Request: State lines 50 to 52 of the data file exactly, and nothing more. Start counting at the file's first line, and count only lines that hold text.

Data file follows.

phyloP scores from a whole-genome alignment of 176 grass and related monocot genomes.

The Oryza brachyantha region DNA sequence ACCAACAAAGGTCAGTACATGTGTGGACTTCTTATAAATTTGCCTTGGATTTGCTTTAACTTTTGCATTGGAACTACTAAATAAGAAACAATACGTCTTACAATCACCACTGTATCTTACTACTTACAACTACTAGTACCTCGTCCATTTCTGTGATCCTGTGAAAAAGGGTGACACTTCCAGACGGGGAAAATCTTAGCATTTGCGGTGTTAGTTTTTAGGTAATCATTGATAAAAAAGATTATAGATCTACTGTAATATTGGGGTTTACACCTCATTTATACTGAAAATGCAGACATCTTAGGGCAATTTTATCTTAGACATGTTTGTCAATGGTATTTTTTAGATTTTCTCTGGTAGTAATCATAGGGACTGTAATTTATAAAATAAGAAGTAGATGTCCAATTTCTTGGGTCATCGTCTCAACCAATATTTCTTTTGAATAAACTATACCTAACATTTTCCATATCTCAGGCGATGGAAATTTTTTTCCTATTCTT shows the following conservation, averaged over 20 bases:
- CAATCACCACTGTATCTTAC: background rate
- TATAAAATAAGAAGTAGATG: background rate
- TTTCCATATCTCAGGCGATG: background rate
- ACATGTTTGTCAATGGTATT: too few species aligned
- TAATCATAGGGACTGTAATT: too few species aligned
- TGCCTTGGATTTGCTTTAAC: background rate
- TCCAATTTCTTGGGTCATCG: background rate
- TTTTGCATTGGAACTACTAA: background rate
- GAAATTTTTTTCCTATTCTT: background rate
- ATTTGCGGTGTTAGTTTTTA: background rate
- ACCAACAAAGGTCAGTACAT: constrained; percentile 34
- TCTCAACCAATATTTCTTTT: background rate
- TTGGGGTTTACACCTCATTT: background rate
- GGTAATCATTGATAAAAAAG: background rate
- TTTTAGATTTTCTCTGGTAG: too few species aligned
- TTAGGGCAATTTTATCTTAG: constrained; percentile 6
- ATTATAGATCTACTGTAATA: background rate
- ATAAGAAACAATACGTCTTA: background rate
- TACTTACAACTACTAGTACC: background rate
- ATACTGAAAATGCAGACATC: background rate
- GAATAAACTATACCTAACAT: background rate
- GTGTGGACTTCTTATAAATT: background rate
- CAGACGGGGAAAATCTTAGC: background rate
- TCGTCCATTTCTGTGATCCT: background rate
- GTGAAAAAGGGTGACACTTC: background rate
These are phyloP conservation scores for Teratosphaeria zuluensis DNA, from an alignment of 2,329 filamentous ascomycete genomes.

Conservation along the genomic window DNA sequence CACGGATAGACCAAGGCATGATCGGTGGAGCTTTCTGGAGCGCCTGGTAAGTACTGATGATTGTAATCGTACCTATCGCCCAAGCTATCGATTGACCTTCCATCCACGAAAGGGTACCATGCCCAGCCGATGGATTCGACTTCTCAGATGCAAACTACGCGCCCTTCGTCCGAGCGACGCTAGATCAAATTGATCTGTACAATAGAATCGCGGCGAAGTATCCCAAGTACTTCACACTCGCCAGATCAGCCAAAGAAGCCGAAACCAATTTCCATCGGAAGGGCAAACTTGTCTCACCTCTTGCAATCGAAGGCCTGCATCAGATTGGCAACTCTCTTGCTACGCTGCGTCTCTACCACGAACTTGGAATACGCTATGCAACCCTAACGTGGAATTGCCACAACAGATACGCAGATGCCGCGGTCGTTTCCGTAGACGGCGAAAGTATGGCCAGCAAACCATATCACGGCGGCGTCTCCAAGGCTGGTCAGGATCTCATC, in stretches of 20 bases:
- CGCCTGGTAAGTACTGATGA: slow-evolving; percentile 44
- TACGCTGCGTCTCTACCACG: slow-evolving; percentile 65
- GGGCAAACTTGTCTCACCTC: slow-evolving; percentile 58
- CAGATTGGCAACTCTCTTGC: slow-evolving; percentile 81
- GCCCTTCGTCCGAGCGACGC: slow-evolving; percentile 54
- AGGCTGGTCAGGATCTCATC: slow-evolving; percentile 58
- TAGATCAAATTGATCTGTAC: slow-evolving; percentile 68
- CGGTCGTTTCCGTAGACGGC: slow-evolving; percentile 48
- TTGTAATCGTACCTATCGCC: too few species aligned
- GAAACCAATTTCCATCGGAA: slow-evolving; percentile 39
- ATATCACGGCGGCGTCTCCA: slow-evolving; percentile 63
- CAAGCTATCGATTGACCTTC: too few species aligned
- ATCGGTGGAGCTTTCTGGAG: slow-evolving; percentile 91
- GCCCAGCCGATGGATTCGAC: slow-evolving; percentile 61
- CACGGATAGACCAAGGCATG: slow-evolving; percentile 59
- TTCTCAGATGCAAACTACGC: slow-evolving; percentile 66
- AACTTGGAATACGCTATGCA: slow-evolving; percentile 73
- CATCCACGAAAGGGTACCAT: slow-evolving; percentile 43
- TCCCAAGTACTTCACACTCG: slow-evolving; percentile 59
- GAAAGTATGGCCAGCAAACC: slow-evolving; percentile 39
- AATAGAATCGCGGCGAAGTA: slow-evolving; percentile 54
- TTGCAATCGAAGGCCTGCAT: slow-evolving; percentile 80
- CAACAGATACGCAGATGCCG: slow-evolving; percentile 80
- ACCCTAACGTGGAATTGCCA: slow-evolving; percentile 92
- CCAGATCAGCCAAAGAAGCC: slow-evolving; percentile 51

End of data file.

- AATAGAATCGCGGCGAAGTA: slow-evolving; percentile 54
- TTGCAATCGAAGGCCTGCAT: slow-evolving; percentile 80
- CAACAGATACGCAGATGCCG: slow-evolving; percentile 80